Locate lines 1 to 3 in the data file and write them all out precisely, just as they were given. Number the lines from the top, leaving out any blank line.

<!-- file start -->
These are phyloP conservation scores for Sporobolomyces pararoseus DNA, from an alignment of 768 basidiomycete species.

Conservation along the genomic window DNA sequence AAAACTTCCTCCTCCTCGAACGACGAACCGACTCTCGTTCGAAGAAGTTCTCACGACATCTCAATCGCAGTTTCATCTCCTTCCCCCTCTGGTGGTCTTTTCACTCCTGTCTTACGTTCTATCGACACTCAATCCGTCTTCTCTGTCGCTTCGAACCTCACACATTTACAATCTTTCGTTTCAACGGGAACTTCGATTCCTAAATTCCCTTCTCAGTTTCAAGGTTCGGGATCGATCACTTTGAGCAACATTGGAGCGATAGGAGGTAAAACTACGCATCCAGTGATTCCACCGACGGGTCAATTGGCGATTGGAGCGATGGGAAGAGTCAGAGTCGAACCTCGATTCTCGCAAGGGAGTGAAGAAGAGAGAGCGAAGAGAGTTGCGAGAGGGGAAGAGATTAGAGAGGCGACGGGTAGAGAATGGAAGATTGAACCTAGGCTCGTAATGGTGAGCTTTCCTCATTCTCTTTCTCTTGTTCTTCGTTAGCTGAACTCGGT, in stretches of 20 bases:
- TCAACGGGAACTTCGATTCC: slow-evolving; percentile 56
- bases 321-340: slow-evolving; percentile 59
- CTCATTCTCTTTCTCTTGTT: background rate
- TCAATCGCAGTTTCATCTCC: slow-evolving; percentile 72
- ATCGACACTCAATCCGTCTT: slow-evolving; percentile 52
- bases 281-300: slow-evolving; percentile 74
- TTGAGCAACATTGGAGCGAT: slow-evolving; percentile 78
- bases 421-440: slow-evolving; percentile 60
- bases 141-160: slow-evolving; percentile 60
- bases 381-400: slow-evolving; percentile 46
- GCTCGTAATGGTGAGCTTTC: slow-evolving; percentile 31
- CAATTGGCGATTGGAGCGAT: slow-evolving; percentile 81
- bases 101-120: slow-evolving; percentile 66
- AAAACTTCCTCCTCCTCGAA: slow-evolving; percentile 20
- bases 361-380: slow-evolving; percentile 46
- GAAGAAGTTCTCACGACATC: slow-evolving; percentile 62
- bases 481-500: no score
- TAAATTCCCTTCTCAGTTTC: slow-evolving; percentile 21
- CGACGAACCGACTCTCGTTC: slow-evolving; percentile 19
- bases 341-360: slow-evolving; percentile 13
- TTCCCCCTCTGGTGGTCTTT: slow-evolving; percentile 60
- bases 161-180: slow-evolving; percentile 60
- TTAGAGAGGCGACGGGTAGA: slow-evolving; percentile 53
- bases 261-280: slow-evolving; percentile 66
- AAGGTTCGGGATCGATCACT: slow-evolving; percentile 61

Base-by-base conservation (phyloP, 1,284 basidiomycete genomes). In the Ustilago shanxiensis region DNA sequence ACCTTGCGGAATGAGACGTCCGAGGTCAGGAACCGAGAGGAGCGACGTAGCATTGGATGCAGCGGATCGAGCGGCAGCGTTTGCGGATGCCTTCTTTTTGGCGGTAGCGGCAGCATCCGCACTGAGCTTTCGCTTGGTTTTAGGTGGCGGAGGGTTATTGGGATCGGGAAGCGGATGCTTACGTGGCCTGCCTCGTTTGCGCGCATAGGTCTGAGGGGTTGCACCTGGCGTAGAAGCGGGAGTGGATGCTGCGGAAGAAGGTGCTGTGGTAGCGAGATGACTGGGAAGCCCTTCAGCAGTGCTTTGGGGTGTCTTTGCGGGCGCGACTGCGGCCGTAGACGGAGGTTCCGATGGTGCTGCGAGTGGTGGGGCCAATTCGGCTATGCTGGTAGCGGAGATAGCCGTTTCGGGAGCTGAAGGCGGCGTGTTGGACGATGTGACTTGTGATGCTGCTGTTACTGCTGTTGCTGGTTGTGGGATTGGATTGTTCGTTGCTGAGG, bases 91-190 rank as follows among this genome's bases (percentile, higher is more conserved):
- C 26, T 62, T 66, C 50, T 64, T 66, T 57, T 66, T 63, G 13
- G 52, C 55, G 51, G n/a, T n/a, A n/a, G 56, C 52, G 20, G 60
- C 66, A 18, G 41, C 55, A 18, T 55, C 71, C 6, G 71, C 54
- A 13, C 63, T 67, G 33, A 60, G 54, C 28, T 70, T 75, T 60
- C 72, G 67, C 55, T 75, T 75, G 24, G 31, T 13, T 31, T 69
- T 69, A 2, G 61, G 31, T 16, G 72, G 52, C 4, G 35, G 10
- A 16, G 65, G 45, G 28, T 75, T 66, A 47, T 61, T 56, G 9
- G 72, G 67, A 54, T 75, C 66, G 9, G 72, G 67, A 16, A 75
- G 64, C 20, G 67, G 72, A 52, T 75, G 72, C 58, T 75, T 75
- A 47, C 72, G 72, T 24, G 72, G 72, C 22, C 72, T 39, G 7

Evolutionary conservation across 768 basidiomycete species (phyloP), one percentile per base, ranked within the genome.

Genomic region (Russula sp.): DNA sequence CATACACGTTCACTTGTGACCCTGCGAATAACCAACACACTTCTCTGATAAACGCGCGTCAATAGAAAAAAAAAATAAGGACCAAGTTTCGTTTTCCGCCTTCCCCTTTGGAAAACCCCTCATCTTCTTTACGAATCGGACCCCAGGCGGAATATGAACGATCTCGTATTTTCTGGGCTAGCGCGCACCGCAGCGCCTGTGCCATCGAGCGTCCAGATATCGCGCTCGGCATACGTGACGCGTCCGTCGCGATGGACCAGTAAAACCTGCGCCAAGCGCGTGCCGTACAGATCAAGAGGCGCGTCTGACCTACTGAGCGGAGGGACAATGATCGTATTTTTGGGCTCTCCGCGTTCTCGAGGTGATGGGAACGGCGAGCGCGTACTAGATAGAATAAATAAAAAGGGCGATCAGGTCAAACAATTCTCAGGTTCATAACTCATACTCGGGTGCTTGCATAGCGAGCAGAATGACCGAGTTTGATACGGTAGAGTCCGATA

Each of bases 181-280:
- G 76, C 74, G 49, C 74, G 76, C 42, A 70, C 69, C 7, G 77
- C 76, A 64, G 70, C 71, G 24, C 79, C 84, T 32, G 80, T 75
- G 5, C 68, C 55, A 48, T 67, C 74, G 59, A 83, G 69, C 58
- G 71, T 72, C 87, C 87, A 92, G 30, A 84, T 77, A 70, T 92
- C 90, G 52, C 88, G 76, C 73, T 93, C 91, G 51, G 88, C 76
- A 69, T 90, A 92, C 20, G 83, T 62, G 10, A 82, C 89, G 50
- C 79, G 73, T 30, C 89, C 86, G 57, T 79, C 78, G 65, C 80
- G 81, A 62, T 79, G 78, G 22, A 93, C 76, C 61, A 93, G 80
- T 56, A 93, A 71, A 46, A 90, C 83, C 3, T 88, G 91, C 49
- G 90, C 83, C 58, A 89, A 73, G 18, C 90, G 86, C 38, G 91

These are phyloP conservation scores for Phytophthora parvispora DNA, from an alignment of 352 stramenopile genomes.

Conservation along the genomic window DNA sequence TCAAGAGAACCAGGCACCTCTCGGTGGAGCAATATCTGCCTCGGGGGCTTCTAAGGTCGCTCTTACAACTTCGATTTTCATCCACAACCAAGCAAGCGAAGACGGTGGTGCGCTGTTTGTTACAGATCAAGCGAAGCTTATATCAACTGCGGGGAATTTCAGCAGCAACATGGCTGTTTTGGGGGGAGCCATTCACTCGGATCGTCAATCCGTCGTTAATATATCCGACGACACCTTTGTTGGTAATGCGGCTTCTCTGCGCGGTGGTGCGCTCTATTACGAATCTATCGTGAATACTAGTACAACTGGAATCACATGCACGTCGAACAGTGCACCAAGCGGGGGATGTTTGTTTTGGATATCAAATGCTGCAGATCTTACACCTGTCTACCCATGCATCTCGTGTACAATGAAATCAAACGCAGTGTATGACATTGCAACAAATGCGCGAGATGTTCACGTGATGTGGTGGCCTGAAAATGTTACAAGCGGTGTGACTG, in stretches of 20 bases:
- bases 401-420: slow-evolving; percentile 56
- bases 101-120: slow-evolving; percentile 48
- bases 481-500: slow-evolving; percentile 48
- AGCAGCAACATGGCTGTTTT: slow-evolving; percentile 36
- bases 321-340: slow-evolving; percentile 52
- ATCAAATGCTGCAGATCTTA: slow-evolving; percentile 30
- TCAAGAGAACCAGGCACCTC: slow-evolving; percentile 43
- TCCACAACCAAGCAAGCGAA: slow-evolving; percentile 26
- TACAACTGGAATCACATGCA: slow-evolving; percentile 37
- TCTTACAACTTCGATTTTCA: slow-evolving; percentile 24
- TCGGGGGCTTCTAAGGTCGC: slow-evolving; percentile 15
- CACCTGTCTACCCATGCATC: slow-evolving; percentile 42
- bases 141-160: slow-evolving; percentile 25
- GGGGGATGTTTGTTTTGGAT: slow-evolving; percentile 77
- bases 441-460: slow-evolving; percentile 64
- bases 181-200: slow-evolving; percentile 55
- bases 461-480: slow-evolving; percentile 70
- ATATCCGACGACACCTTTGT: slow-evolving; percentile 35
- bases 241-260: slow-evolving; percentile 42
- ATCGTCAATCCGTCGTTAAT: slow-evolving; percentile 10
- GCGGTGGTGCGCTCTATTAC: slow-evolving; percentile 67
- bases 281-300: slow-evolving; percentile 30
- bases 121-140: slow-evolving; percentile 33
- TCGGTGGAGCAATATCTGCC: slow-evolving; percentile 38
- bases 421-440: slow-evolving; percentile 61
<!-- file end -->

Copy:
These are phyloP conservation scores for Sporobolomyces pararoseus DNA, from an alignment of 768 basidiomycete species.

Conservation along the genomic window DNA sequence AAAACTTCCTCCTCCTCGAACGACGAACCGACTCTCGTTCGAAGAAGTTCTCACGACATCTCAATCGCAGTTTCATCTCCTTCCCCCTCTGGTGGTCTTTTCACTCCTGTCTTACGTTCTATCGACACTCAATCCGTCTTCTCTGTCGCTTCGAACCTCACACATTTACAATCTTTCGTTTCAACGGGAACTTCGATTCCTAAATTCCCTTCTCAGTTTCAAGGTTCGGGATCGATCACTTTGAGCAACATTGGAGCGATAGGAGGTAAAACTACGCATCCAGTGATTCCACCGACGGGTCAATTGGCGATTGGAGCGATGGGAAGAGTCAGAGTCGAACCTCGATTCTCGCAAGGGAGTGAAGAAGAGAGAGCGAAGAGAGTTGCGAGAGGGGAAGAGATTAGAGAGGCGACGGGTAGAGAATGGAAGATTGAACCTAGGCTCGTAATGGTGAGCTTTCCTCATTCTCTTTCTCTTGTTCTTCGTTAGCTGAACTCGGT, in stretches of 20 bases:
- TCAACGGGAACTTCGATTCC: slow-evolving; percentile 56